Tags: Locker People
The Item you have Ordered is Out for Delivery
Recently I've ordered a package from the website that does pretty much everything and that I hate so so much becuase it represents everything I hate about convenience in a capitalist system which panders to lazy and un-motivated individuals, decreasing wholly the worth of our character and degrading our taste.
But it is pleasant that I am time-to-time allowed the enjoyment of waiting on a package in the mail from Amazon.com.
Time flows slower for the government; they want all their paperwork to be actually paper-work; they want signatures on everything; even a simple inquiry could take months or years to resolve. They want your permanent address to be actually permanent for 40 or 50 years.
Many systems which the government has put into place are old, seemingly archaic things which make no sense for those of us who are living for today. The US postal service is my favorite of these archaisms.
It's remarkable that anything gets correctly delivered at all considering how much volume the postal service handles every day. Especially considering how often people move from apartment to apartment, house to house (especially us young people with no real anchoring) I am surprised that my bills are ever delivered correctly every month.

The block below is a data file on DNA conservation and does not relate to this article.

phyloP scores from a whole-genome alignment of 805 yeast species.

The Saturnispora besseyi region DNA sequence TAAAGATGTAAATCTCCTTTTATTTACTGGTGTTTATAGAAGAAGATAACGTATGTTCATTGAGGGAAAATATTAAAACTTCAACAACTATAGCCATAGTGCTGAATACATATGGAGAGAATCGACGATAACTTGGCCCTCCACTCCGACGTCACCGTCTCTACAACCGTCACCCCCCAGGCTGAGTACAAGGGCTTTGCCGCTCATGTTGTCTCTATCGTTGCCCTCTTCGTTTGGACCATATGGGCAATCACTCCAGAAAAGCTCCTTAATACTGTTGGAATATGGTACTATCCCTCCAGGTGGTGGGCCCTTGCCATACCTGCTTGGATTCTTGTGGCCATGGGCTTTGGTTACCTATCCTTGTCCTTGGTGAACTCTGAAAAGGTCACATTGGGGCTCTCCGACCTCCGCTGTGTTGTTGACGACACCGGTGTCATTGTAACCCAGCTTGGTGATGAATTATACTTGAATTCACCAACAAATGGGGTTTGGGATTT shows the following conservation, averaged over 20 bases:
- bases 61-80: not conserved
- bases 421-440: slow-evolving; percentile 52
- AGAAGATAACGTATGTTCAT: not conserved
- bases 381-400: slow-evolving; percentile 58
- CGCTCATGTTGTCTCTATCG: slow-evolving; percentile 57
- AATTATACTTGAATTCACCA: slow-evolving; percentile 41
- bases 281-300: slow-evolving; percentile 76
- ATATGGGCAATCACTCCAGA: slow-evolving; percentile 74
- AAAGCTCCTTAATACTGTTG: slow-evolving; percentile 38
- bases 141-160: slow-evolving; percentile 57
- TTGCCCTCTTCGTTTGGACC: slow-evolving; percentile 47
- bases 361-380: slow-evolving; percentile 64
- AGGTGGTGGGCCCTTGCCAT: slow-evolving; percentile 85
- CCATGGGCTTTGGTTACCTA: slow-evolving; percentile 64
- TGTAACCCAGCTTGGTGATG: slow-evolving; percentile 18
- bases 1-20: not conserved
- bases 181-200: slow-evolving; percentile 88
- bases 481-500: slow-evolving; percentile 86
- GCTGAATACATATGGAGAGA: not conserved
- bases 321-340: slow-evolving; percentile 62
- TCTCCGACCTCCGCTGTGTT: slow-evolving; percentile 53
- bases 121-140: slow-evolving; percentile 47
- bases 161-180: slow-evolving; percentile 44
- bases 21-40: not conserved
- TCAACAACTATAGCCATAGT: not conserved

There is not much opportunity for larger packages, however, to be dropped off at my apartment. Typcially the mail-man or mail-woman drops the package at my door. This is a little upsetting because:
- Anyone may pick it up in my stead.
- Anyone in my flat may pick it up in my stead.
I would not get such a rise out the former; but boy would I find the latter even more compromising. And so, as a man with hardly a 6-inch by 3-inch postbox to my name do I order things to the Amazon Locker when presented with the opportunity.
This locker is close-by (up on Wade Avenue outside the Whole Foods) and only five minutes away by car; that's a mild price to pay for the convenience of ordering something and having it delivered to myself and not to a shared address.
In a city such as Raleigh, budding with more and more young people every year, services which cater to our stratum are becoming more and more obvious: electric scooters, bike-sharing and now these lockers on top of it all.
Each Amazon Locker unit is composed of several smaller units into which your packages are actually depositied. Each door of these smaller units features one face which directly opposes you when you walk up to the locker unit; the locker doors have no features; instead you need to interface with them via a terminal in the middle of the locker unit, inputting the code which was sent along with your confirmation of shipping. Once you've input the code the locker door will fly open, allowing you to finally retrieve your package.
Services like these (i.e. those servicing young people like me) make themselves apparent in budding and developing cities; I hope these kinds of services continue to pop-up around the City of Oaks; though I do not plan to stay here for very long it brings a smile to my face to see these little things come alive and become a part of the fabric of daily existence.